The 1960s witnessed dialogue between social conservatives and libertarians. Its result was what we now know as modern American conservatism: a polity promoting traditional values and free market strategy.
Inclusion of evangelicals dramatically enhanced traditionalist power in the GOP during Ronald Reagan’s tenure. Some say Obama’s reelection may be the end of this era.
Others wonder if Republican establishment resistance to Congressman Ron Paul’s libertarian legion within the party also cost them the election.
There is a growing youth movement of highly organized, socially moderate, non-interventionist free marketeers who could bolt if their views aren’t made welcome.
Losing this “Ron Paul” wing to the Libertarian Party or as a vengeful swing vote would be costly. Critics say that fresh social perspectives are needed for Republicans to compete with recent electoral liberalism.
It seems high time to seriously consider a new fusionism. This time, the formula will be forced to address libertarian moderation on traditional values verses conservative absolutism in a way both sides can accept.
No mean feat to be sure.
At least three potential deal-breakers are on the table: abortion, foreign policy, and government bailouts.
The new fusionism’s stance on abortion alone looms as the ultimate deal-breaker.
The presence of a large, vocal pro-life GOP libertarian faction is welcome news to conservatives unlikely to budge on this defining issue.
Whether pro-choice libertarians stay on board to support other issues will sorely test this new coalition.
The same holds true for whether hawkish Republicans can embrace non-interventionism prized by libertarians within and outside party ranks.
Foreign policy, like abortion, can dissolve this coalition in its formative stages.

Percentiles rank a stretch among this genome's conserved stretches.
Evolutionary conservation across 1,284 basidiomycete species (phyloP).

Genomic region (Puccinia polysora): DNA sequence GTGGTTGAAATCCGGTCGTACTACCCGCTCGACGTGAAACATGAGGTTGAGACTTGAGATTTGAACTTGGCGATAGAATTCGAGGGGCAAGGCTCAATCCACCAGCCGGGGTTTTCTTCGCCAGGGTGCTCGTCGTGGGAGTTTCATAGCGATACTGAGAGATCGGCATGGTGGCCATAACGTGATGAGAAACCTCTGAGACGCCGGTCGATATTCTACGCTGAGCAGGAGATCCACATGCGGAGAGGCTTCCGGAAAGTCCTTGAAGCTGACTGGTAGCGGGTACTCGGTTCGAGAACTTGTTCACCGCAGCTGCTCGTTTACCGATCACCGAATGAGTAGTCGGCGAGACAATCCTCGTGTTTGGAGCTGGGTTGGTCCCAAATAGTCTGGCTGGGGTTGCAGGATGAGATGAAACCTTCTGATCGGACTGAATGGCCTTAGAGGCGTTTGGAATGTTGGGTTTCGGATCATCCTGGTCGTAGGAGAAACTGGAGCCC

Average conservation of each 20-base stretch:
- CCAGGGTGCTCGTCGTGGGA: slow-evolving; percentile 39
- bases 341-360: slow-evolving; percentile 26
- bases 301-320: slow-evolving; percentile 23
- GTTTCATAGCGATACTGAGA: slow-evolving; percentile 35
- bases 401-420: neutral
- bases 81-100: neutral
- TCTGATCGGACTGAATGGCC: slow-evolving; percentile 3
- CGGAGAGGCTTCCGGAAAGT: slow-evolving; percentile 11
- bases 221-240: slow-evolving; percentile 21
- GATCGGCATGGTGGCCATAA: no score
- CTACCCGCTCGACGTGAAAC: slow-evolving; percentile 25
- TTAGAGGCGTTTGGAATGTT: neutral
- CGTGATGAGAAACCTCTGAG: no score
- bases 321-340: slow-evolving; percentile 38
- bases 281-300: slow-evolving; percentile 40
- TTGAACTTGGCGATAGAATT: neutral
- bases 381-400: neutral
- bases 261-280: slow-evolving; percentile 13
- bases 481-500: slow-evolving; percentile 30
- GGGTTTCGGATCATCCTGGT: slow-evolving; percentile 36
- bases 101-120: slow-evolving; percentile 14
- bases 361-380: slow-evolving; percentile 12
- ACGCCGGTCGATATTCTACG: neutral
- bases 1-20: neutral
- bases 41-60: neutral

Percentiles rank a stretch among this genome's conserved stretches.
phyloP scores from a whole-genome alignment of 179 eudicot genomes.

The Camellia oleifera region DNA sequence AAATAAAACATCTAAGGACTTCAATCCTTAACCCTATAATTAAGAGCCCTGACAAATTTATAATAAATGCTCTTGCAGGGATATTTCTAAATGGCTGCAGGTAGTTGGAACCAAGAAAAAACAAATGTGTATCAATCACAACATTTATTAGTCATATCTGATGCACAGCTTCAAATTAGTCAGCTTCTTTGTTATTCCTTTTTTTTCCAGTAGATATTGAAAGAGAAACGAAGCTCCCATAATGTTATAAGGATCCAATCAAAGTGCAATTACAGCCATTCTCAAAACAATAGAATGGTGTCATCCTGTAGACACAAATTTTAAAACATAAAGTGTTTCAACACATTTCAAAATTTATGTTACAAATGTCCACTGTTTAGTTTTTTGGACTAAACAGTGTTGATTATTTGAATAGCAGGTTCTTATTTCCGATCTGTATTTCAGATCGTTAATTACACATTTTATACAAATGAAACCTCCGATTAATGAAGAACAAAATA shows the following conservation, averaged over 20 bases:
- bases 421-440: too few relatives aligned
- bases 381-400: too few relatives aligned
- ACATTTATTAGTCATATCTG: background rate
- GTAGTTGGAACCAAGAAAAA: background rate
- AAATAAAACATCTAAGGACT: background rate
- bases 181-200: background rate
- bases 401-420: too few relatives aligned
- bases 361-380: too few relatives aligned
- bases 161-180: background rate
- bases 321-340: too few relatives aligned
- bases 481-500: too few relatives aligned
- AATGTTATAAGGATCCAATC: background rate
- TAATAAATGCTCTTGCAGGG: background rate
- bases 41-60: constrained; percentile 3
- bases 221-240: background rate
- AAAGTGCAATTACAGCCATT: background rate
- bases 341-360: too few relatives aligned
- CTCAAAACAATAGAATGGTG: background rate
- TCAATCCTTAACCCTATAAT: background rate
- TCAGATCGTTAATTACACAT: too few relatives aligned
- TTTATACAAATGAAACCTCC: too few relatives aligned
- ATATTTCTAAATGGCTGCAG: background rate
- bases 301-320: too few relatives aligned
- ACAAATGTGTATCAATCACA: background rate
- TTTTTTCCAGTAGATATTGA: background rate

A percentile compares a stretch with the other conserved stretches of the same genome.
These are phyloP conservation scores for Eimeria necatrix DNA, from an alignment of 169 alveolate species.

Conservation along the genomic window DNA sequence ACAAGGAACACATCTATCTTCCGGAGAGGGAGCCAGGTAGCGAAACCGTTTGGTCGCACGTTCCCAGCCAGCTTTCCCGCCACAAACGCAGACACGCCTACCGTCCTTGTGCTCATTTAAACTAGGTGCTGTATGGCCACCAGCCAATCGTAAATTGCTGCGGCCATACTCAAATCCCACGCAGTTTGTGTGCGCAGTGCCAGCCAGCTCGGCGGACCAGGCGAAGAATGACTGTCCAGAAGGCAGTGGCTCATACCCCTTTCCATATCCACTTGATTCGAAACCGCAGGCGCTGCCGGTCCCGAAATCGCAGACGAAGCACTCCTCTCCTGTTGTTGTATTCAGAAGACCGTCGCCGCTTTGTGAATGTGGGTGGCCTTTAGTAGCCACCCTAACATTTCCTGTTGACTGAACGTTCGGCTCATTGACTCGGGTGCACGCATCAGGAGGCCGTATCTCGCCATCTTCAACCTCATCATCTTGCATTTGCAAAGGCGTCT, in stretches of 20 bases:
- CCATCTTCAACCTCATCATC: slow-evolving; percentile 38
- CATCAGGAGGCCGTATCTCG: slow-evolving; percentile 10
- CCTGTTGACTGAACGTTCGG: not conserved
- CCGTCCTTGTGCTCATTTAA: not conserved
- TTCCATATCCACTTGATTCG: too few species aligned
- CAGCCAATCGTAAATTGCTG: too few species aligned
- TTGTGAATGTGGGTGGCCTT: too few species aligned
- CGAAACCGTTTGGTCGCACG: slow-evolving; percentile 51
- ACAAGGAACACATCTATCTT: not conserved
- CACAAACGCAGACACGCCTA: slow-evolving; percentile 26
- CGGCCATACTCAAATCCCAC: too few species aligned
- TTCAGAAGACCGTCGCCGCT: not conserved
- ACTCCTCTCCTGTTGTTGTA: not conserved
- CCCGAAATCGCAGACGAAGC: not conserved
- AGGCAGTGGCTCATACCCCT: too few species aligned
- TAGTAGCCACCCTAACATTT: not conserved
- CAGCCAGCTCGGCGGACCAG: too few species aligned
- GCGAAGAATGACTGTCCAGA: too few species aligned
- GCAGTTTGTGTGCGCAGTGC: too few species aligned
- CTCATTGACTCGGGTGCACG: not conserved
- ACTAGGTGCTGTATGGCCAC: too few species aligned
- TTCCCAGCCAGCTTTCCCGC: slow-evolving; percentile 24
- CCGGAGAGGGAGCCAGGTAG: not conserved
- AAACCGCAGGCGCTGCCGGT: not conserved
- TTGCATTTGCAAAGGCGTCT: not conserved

Likely agreement on opposing government bailouts to big business will be challenged should the new coalition veto aid in some future corporate crisis.
Hanging in the balance is the Republicans’ role as a viable national party if they are seen as too hard-line by a fiscally-frightened electorate.
Infusing libertarians into the GOP is infinitely better than making it “Democrat-lite” by reflecting its damaging social and economic policies.
The Republican Liberty Caucus can play a valuable role as well. They are already the new fusionism being suggested.
A strategic alliance between the Heritage Foundation and the Cato Institute would provide new policy reflective of this coalition.
The same goes for collaborations between Campaign For Liberty and conservative counterparts like Freedomworks. Rounding out the list is a united front between membership from Young Americans For Freedom and its libertarian peer, Young Americans For Liberty.
Whether a new fusionism results in post-2012 unity remains to be seen.
Not having it helps Democrats grow government, which is one point both sides are unanimous about.
Cap Black, The Hood Conservative, asks,
“ While conservatives and libertarians quibble, Democrats build a People’s Republic around them! ”
Help Cap Black Help Others!
” Be your OWN Superhero!”
Photo Credit: marsmet 541 (Creative Commons)
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